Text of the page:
Recapping the Data Governance Winter Conference and looking ahead to 2018 governance trends
The 2017 Data Governance Winter Conference on 4 - 8 December covered topics ranging from how to start a data governance program to attaining data governance maturity to how to improve your organization’s information quality. After attending, Brian Mayer, business ready data practitioner, and Mark Lynch unified governance practice lead, discuss major data governance trends covered at the conference.
What was the most common data governance topic and/or question this year? Do you foresee this changing in 2018?
Brian Mayer: For me, it was by far the need to prove short-term and long-term value from a governance effort. We all hear how organizations need to be more resourceful with the resources they have...and this is no different in the governance space. It may be even more important with governance programs, as there tends to be a good amount of skepticism regarding tangible results. I don't foresee the focus on quantifying a governance program changing to a different area of interest. I actually anticipate having more discussions on value quantification. There is no shortage in concern over getting a return on resources dedicated to governing data and maintaining data quality standards. We will continue to share ways to link data quality and data governance metrics to business objectives and key performance indicators.
Mark Lynch: Organizations are looking to move successes in data governance to an enterprise level. This brings many challenges, beginning with communication across all business units. Not surprisingly, data governance teams are comparatively small for most organizations. These teams are the thought leaders in data management, remaining nimble and allowing the day to day to happen in the business areas by the owners of the data. Critical factors in building an enterprise program include: first and foremost, data governance must be looked at as a framework to guide data management, as opposed to a project that will have a definitive beginning and end. A successful enterprise effort requires support at the senior management level and drivers of change throughout.
What are the major hurdles and challenges that an organization will have to overcome in 2018 to keep a forward momentum in developing a data governance program?
Mayer: One of the more common challenges our team receives questions on is related to value or return on their data governance investment. Whether it be personnel or allocating funds to a data strategy or a specific governance initiative, many are looking for quantitative validation of program success. Since this question typically comes during the initial phases of designing a program, it is a best practice to link quality and governance metrics to the objectives and key performance indicators (KPIs) of the business. Having a baseline prior to implementing, then measuring post-implementation will show how the governance program helped make an impact to a specific business KPI. There may be instances or aspects of measuring success that can't be quantified. So one can use qualitative assessments to understand and communicate the value a data quality and data governance program provides. An example of this would be to have periodic checkpoints with data users to understand how the governance people, process and technology have impacted their day-to-day data usage and decision making.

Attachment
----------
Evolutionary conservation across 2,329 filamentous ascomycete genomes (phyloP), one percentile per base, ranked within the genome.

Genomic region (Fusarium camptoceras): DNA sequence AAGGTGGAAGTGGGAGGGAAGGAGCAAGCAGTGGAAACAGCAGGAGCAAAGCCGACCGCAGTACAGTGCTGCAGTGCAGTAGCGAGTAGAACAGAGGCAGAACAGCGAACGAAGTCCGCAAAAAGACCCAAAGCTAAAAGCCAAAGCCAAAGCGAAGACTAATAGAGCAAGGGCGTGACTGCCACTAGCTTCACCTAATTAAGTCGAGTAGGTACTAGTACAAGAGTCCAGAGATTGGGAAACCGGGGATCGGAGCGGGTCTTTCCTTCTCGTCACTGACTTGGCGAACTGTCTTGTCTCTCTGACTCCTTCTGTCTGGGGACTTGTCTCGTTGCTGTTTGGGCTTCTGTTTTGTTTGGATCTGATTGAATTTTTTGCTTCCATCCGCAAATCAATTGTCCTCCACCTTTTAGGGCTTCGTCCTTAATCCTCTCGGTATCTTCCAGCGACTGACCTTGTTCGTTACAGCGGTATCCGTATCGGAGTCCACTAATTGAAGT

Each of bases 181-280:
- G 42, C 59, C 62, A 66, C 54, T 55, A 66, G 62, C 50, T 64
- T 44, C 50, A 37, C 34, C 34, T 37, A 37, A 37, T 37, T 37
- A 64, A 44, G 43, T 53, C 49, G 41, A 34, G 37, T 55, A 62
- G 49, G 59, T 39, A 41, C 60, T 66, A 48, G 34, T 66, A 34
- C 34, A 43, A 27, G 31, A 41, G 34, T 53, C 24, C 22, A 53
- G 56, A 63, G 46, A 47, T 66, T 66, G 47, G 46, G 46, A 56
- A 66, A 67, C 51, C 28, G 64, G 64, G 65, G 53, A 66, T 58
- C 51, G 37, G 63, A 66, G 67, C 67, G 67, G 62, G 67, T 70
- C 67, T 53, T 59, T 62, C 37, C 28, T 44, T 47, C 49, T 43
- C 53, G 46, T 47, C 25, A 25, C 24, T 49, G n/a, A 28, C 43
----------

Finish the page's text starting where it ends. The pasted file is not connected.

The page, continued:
Lynch: Attracting and keeping talent that has the necessary skill sets is a concern voiced by many at the recent Data Governance Winter Conference (#DGWinter) in Delray Beach, Florida. This requires a disruptive look at our data supply chain and how we organize people and processes to make it most effective. Budget is also a major hurdle to overcome. It requires a top-down alignment with support and commitment from the most senior levels of management. Finally, commitment to a data strategy is essential so that all understand guiding principles for the enterprise governance framework.
Are there any governance trends you are anticipating in 2018?
Mayer: There are two areas in which we are paying close attention. One, as witnessed firsthand at #DGWinter, the increasing engagement of lines of business, as opposed to IT, and their management of governance programs. We anticipate more governance efforts being driven by the business as they are becoming more actively involved in data and analytics and want to assure they have access to quality data. Two, we have all heard about machine learning...the ability of systems to learn over time, anticipate and make decisions with limited or no human interaction. IBM is certainly not new to the machine learning technology. In fact, IBM is applying automation into its governance software solution, Information Governance Catalog. This technology will help free up governance resources such as allowing data stewards to focus on more complex data quality needs and leaving the more common tasks for Information Governance Catalog to handle.
Lynch: Also seen at #DGWinter was that the use of data will continue to be a key differentiator for success. The speed at which data consumers need access requires new approaches and a leveraging of technology. Microservices and compartmentalizing data will provide this access while not compromising security. The complete ecosystem of data must be available and visualization across multiple platforms will be essential. IBM unified governance embraces this thought process and looks at all types of data, in total, allowing an enhanced user experience.
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